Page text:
Six Jizo Bosatsu figures standing in a row, each with hands forming the gassho adoration mudra, sculpted in relief from tuff, an igneous stone composed primarily of volcanic ash. Early-Edo Period ca. 1650. Minor old loss and desirable softening of the lines and contours overall. Excellent lichen accumulation.
Height: 41 cm
Width: 41 cm
Depth: 17 cm
Packaged weight: 41 kg.
According to Buddhist belief, Jizo Bosatsu was entrusted by the historical Buddha with saving all sentient beings during the 5.76 billion years between the time of the Buddha's death and the arrival of Miroku, the Buddha of the future. The concept of six Jizo is rooted in the Buddhist idea that all sentient beings plod toward enlightenment through six realms of transmigratory existence, i.e., Hell, Hunger, Animality, Anger, Humanity, and Heaven. Responsible for safeguarding the passage of all beings through these six realms, Jizo is symbolically construed in six manifestations, one for each of the six realms.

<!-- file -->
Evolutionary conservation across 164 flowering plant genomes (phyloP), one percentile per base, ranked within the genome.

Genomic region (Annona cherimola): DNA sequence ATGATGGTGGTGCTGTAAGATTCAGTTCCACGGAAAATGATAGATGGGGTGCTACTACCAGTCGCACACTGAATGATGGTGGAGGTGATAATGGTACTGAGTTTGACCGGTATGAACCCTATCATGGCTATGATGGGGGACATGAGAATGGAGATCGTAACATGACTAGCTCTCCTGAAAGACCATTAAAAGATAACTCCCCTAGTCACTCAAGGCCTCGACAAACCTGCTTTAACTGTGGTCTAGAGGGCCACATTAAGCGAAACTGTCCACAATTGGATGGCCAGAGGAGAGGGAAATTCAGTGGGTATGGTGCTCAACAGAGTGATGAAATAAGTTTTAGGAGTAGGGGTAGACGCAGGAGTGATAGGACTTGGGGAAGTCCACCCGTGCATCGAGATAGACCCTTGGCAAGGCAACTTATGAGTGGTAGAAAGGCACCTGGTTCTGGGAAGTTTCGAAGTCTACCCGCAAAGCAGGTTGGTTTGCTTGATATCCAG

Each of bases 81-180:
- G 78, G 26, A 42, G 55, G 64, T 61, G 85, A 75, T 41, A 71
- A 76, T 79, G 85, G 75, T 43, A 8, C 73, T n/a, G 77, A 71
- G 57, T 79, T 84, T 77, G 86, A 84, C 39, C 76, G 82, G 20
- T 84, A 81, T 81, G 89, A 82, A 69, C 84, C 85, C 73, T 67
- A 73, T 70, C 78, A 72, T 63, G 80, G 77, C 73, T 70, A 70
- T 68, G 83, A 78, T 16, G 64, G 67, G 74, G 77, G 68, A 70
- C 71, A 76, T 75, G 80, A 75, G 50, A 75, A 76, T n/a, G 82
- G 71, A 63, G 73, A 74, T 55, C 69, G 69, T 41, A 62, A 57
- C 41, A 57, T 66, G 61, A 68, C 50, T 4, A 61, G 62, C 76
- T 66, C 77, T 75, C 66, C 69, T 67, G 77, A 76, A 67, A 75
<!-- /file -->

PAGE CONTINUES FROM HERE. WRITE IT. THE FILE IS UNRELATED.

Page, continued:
The three most commonly encountered configurations of six-Jizo depictions are (1) six separate stones on each of which is sculpted a single Jizo figure, (2) two separate stones on each of which are sculpted three Jizo figures, and (3) a single stone on which are sculpted six Jizo figures, as in the example offered herein. This particular six-Jizo style, with the Jizo figures aligned neatly in a row underneath an overarching pediment, is most commonly encountered in the region centering on Yamanashi Prefecture, approximately 100 km due west of Tokyo.
A sizable six-Jizo stone redolent of time's passage.